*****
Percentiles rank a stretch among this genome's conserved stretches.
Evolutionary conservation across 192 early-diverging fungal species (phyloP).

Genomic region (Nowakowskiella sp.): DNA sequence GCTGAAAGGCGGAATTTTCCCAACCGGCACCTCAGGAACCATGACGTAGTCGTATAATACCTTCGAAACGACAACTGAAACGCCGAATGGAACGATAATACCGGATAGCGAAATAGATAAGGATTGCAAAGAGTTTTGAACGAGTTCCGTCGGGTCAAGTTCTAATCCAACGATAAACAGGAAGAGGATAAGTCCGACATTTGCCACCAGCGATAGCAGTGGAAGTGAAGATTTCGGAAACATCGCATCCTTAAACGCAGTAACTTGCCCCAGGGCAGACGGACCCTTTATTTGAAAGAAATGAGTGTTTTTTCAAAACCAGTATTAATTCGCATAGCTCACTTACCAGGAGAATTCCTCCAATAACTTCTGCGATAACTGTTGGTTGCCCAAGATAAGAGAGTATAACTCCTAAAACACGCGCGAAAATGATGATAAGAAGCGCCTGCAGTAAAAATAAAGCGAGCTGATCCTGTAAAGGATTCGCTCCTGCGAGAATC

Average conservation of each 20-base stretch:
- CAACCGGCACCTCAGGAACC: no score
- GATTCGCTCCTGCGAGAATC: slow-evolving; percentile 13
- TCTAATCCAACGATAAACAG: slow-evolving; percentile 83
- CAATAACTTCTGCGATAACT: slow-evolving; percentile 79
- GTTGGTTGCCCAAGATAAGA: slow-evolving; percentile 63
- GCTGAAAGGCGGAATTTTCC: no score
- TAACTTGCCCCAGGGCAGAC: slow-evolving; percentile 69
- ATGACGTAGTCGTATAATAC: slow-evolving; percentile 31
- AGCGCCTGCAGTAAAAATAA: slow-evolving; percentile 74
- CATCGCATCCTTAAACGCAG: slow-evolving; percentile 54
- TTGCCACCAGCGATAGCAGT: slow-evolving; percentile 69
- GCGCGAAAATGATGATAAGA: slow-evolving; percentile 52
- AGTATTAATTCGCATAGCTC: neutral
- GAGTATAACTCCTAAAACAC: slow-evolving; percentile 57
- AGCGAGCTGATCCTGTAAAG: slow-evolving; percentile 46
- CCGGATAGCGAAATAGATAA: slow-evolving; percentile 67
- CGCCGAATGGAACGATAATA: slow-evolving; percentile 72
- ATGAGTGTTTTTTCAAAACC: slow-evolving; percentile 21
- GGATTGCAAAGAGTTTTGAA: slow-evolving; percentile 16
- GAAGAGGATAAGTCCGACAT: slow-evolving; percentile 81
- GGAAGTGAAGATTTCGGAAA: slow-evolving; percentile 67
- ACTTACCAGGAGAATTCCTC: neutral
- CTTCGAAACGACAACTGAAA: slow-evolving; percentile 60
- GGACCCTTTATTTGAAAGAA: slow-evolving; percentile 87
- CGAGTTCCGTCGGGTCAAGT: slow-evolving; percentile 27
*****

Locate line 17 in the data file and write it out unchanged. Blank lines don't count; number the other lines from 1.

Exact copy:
- AGTATTAATTCGCATAGCTC: neutral